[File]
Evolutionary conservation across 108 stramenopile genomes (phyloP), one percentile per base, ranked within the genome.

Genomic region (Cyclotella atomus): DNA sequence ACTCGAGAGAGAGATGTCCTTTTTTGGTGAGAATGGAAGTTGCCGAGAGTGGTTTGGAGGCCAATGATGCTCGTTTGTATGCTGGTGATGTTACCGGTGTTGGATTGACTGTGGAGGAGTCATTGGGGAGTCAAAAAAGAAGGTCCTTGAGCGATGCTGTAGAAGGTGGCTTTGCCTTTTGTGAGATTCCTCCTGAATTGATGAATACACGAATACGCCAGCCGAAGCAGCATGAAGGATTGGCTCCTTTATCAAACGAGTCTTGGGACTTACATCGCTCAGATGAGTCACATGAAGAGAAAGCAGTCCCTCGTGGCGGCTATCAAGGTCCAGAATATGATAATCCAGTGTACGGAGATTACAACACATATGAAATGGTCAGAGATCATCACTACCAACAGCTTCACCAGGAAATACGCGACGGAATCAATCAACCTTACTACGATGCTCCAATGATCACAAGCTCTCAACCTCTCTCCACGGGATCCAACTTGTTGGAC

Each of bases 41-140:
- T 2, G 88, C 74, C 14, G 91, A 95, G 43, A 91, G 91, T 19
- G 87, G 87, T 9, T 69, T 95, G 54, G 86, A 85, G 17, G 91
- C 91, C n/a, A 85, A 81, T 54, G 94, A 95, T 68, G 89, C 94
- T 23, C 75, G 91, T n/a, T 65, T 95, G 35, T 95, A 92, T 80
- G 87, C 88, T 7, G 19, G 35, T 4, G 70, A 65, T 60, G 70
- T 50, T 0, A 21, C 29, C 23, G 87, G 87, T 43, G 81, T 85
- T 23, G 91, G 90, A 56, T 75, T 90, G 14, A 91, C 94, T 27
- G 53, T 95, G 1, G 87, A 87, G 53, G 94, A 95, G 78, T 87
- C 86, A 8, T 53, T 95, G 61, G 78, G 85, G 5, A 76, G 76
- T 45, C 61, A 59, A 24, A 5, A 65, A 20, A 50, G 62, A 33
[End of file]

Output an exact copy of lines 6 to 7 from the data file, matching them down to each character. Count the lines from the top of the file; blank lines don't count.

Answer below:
- C 91, C n/a, A 85, A 81, T 54, G 94, A 95, T 68, G 89, C 94
- T 23, C 75, G 91, T n/a, T 65, T 95, G 35, T 95, A 92, T 80